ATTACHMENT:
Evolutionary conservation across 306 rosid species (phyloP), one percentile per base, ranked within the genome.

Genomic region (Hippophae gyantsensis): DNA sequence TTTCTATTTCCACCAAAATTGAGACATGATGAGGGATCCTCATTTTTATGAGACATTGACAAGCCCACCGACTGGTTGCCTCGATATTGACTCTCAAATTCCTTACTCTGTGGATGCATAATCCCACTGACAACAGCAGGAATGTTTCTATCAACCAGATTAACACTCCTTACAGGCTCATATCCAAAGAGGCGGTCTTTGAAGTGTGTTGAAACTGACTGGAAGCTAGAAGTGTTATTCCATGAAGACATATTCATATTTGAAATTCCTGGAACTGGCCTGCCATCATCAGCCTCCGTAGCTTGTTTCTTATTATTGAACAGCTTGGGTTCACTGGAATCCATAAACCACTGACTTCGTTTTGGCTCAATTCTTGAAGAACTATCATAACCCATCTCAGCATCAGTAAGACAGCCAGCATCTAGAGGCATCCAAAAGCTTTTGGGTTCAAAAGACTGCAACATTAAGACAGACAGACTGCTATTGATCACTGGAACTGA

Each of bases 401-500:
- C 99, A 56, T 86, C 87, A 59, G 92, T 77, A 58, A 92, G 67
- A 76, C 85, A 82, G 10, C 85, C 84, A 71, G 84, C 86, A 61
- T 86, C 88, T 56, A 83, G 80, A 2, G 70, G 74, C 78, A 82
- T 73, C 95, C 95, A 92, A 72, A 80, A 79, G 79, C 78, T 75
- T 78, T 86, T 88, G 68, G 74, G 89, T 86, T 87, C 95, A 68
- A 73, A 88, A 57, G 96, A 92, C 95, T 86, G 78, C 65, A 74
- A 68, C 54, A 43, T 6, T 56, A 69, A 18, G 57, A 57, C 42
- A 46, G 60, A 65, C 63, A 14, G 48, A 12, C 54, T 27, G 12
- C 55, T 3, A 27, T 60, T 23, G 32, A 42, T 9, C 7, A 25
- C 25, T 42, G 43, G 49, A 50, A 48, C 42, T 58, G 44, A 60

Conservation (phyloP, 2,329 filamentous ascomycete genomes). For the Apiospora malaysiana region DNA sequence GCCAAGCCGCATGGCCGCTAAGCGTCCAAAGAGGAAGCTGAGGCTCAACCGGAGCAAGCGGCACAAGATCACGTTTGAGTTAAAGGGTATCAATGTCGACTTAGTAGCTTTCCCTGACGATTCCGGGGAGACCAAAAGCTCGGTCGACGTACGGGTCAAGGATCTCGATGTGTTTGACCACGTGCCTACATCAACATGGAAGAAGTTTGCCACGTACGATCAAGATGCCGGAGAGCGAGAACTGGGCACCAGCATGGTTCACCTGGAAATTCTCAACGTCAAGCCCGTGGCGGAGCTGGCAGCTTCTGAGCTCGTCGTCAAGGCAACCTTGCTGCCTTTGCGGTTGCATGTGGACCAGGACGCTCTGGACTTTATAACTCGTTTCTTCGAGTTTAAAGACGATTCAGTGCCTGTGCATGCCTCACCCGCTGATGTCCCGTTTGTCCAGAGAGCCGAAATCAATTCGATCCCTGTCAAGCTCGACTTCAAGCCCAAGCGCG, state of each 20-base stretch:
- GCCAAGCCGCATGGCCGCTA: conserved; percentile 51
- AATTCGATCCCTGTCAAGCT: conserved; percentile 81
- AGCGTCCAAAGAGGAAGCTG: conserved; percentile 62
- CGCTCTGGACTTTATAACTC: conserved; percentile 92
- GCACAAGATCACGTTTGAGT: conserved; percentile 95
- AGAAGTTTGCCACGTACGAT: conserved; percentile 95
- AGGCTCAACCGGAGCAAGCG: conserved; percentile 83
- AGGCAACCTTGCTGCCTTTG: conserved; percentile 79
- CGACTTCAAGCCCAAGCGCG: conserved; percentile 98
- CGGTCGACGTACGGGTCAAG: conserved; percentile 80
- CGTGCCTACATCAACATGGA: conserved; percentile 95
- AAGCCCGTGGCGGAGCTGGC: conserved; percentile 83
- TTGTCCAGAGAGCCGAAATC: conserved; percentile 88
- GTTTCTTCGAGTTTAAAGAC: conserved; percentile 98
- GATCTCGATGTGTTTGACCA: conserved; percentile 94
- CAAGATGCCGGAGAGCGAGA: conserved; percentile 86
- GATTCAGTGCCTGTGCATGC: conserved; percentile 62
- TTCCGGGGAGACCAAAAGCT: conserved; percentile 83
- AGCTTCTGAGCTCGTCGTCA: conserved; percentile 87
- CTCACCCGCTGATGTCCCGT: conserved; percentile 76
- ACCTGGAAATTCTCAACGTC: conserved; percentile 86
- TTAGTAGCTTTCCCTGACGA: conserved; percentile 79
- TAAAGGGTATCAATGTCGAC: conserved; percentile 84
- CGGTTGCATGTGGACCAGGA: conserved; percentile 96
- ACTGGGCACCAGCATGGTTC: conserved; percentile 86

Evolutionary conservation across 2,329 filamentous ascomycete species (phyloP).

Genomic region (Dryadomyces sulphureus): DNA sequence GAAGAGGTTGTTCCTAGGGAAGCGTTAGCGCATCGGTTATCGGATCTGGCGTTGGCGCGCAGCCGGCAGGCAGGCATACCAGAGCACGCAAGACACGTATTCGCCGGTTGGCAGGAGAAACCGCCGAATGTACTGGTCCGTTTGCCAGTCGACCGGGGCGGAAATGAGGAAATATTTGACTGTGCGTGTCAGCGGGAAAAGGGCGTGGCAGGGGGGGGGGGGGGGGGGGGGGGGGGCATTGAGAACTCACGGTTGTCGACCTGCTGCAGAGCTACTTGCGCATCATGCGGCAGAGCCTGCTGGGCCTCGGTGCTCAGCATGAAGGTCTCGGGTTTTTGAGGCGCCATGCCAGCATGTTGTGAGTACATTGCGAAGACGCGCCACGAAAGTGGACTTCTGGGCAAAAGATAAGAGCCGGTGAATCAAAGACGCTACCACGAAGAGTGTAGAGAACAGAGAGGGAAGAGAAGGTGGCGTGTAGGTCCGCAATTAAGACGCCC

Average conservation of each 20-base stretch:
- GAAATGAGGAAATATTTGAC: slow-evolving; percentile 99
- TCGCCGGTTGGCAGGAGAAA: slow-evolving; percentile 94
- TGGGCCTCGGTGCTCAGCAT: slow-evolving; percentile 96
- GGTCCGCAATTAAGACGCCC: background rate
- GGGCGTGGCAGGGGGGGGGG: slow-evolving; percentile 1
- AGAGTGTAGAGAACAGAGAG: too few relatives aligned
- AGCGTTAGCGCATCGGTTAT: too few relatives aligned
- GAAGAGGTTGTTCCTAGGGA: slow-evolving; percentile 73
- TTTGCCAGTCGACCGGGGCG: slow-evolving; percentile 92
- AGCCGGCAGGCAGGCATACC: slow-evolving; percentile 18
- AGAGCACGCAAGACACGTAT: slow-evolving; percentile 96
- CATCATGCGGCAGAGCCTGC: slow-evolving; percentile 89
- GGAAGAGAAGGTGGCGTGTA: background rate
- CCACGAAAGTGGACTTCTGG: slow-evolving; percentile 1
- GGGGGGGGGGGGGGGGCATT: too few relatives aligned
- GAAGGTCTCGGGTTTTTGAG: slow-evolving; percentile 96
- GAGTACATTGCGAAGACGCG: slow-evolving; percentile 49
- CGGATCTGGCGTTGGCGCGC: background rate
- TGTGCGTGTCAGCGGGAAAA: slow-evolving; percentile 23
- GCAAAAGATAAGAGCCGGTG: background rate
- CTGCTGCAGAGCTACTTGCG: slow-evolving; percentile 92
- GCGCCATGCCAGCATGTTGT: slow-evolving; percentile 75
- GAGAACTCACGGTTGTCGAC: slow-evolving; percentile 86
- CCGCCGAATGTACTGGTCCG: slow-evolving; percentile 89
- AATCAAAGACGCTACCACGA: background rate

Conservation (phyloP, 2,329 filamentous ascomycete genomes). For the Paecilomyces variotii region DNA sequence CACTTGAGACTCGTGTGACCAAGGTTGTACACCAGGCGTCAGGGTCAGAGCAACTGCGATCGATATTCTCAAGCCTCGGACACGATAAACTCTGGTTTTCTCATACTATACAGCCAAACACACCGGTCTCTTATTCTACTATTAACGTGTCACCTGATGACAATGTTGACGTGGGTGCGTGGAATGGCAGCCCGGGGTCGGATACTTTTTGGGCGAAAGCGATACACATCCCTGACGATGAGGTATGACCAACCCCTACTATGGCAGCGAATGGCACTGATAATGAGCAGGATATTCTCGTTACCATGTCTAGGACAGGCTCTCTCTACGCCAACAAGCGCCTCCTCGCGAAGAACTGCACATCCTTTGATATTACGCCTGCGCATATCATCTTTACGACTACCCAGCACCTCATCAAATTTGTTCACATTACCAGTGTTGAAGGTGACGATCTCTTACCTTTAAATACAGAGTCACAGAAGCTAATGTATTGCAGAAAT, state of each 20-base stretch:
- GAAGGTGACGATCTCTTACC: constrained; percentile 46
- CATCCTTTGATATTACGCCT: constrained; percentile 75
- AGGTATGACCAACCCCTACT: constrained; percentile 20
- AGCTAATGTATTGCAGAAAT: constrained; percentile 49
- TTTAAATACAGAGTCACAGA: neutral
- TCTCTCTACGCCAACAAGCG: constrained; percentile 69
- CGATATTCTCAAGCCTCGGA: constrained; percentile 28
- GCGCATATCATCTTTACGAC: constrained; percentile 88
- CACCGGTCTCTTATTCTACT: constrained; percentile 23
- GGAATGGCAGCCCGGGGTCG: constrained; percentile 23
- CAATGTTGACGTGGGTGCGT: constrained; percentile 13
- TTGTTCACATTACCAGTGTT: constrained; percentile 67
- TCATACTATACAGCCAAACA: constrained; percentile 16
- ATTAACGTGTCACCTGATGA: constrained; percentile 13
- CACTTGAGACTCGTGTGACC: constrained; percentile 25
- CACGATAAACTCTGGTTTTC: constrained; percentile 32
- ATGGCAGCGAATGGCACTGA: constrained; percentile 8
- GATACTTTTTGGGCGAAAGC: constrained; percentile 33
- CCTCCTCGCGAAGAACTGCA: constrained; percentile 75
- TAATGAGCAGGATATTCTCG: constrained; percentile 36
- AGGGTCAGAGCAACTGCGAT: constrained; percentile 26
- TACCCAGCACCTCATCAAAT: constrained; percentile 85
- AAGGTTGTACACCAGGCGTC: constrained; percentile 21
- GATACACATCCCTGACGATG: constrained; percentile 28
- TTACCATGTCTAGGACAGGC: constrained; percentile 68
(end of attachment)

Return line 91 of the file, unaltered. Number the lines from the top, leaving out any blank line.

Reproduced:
- AAGGTTGTACACCAGGCGTC: constrained; percentile 21